I went to the cinema by mistake yesterday; out on a blustery and rather chilly afternoon I became diverted on my way to Sainsbury’s and stopped in at the Odeon to see what was playing. At first it appeared to be wall-to-wall Sonic the Hedgehog but eventually the screen changed and lo! they were about to show Emma so I got me a ticket and I went in.
Hm. The settings were great, though I don’t think they made the most of the detail; still the drawing-rooms and frontages, the landscaped gardens with ha-has and classical pediments, gave a good flavour of the period. But the contrast between this and the farm where Harriet Smith is destined to end up, is rather jarringly introduced with loud folk music, and the difference between Emma’s and Jane Fairfax’s piano playing rather too pointed. In fact the production was altogether rather blunt and obvious; the narrative was a little jerky and there was quite a bit of telling-not-showing. But my main beef was with the casting.
Anya Taylor-Joy was perfect as Emma but Mr Knightley was frankly wet and weedy, not at all the blunt, forceful figure of the novel. Gemma Whelan was not bad as Mrs Weston but didn’t get enough screen time and in any case was not up to the standard of Greta Scaachi in the Gwyneth Paltrow version.
I did not like Josh o’Connor as Mr Elton and Callum Turner was not at all my idea of Frank Churchill. I did quite enjoy Bill Nighy as the valetudinarian Mr Woodhouse but the subtleties of the relationship between Emma and her sister and brother-in-law were quite lost in general bickering. There were also some completely un-Austinian moments where people shouted and banged things; where Emma drops her clothes on the floor and sits on the windowsill, knees to chest; and where – horrors! grown gentlemen actually weep! Poor Jane – I hear her turning in her grave.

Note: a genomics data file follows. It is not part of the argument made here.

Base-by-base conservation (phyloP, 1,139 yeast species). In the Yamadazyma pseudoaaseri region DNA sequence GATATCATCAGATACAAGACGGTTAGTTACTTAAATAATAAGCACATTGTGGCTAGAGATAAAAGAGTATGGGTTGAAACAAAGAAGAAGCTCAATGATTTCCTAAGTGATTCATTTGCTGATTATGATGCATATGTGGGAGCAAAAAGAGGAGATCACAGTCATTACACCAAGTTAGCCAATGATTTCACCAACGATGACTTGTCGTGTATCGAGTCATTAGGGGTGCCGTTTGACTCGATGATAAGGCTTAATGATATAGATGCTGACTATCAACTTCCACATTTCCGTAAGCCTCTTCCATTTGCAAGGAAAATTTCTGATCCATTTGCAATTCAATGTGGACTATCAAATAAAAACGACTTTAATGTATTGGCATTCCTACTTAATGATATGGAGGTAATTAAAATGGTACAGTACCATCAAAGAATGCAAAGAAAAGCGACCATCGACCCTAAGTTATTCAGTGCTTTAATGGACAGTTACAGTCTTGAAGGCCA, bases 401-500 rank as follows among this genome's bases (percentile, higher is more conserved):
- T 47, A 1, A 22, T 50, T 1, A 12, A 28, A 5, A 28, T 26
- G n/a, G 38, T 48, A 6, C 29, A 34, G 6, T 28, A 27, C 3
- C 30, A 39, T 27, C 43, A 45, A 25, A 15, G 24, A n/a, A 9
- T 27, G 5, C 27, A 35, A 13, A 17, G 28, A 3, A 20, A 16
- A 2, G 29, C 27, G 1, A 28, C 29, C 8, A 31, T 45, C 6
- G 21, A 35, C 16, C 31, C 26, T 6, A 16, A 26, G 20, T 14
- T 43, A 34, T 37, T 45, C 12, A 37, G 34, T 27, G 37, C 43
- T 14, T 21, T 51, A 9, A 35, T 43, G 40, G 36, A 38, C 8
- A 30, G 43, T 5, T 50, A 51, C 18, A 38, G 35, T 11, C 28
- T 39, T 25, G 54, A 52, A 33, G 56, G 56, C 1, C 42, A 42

There were some good moments, however; I enjoyed the visual effect of the parlour-boarder girls prancing around in unison and the comedy of Mr Woodhouse being surrounded by fire screens with only the top of his head visible. I also thought Miranda Hart much closer to the original Miss Bates than Sophie Hannah’s breathy hesitancy. But Jane Austen it wasn’t; give me the Gwyneth Paltrow version any day.
To sum up, it was enjoyable but a bit – well, meh.